As India gears up for the mega festival season spread across 4 months from September to November, there are concerns that the e-commerce sector may not be in a position to cash in on the consumer spending as much as it did in the last couple of years.
Though indications are that companies such as Snapdeal and Flipkart would leave no stone unturned to boost volumes there are hurdles this time round.
For one, the companies are already witnessing a slowdown in sales in the first two quarters of this year mainly due to a fund crunch that has forced them to cut advertising budgets and the government rules that have put in place restrictions on deep discounting by ecommerce players. Flashy ads and discount offers were the two key strategies the companies had been using to woo customers. Devoid of these, the sector is likely to see 20 percent increase in sales over the year-ago period, says a report in The Economic Times quoting Arvind Singhal, chairman, Technopak Advisors.
Snapdeal on Tuesday had said that it would be spending Rs 200 crore on marketing ahead of the festival season this year, which is 'significantly higher' than the last year. The campaign is designed to drive traffic and increase consumer awareness about the offers that will be hosted by brand partners and lakhs of sellers on Snapdeal, said Snapdeal Vice President Marketing Kanika Kalra.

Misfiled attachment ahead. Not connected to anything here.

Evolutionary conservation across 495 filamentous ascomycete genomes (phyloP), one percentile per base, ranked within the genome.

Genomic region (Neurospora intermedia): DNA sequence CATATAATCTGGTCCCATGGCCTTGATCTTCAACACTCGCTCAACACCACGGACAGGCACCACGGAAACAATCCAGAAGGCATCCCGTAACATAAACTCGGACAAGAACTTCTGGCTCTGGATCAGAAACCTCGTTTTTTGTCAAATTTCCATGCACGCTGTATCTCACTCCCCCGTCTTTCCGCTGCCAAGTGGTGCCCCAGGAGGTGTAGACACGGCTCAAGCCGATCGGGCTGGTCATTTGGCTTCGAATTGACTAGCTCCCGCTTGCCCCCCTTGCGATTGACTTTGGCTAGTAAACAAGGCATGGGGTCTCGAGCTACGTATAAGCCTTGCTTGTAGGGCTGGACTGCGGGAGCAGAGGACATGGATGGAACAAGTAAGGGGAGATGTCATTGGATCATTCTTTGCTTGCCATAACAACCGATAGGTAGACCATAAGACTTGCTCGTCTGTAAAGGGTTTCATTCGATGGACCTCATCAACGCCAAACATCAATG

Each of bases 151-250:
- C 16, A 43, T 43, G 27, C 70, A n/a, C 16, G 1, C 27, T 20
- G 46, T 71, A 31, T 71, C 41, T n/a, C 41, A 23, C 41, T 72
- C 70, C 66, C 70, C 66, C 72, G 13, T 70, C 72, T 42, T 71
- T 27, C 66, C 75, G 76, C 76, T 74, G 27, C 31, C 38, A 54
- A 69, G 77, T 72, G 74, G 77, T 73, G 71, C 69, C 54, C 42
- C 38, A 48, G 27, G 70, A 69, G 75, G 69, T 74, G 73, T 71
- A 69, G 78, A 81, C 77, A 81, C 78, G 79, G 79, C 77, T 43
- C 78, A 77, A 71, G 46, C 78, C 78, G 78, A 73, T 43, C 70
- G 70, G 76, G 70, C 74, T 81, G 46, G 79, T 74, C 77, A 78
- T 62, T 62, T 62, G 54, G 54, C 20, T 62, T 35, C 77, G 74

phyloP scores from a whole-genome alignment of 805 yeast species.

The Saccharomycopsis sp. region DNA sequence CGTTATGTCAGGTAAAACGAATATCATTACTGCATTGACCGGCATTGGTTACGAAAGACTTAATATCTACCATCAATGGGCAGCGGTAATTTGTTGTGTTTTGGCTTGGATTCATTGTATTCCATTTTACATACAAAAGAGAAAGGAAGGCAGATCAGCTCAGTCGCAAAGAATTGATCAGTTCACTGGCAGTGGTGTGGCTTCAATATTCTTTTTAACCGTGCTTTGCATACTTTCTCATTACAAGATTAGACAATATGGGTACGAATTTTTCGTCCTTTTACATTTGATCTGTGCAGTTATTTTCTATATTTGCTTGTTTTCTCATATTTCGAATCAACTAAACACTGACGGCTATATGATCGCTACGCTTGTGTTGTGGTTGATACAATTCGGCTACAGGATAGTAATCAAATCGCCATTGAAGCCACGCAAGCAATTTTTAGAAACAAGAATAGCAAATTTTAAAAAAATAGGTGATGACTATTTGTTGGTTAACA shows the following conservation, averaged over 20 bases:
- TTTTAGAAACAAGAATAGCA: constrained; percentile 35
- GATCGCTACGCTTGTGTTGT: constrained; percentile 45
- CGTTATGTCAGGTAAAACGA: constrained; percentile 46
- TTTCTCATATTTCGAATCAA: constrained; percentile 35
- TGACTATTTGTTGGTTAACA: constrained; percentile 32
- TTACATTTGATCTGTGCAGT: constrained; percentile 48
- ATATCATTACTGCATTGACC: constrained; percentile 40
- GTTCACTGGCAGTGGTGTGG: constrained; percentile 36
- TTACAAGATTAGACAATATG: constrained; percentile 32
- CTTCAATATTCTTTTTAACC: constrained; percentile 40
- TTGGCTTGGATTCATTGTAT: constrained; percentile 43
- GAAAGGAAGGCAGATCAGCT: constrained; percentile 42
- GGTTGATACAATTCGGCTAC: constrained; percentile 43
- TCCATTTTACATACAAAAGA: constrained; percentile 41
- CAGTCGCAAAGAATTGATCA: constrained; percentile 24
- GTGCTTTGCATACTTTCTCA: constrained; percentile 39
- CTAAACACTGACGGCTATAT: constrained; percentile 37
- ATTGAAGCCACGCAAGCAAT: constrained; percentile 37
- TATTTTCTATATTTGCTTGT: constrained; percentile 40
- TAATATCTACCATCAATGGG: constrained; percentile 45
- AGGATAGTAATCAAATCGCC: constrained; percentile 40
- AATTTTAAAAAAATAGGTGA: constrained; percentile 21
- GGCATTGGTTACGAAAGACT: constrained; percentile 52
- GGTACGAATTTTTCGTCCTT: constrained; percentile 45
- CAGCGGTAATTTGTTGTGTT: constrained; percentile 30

However, indications are that its larger rival Flipkart could be facing severe funds crunch this year after burning cash on discount offerings and acquiring companies mainly to stave off competition from the rising threat of US online giant Amazon.
A report in the Hindu BusinessLine notes that the etailer could be left with little over $1 billion in cash from $3.15 billion it has raised so far as it spends over $80 million a month to drive sales. By this rate, there are chances that Flipkart may exhaust cash this year.
The company's town hall last week had turned out to be an intense introspection and it seemed to be more grounded in its expectations.
Another reason for a likely modest volume sales during this festival season is the new government rules that prohibits discounts by these ecommerce entities. Further, the FDI rules introduced in March bans online marketplaces from influencing prices.
Flipkart and Snapdeal witnessed weak monthly sales in June, while overall online retail sales dipped to an annualized $12 billion in June, compared with $13 billion in March and $15 billion in December, according to estimates by research and advisory firm RedSeer Management Consulting, a Mint report said.
A Flipkart executive had told the newspaper that there is pressure to cut costs, but the most important thing is to get growth back to an acceptable level.
Also, Snapdeal has been forced to slash spending on discounts, advertising and other things as it looks to conserve cash amid a funding crunch.
But, with competititon intensifying and bigger rivals like Amazon ramping up huge capex plans for this year, this festival season will be a huge litmus test for these famed online players.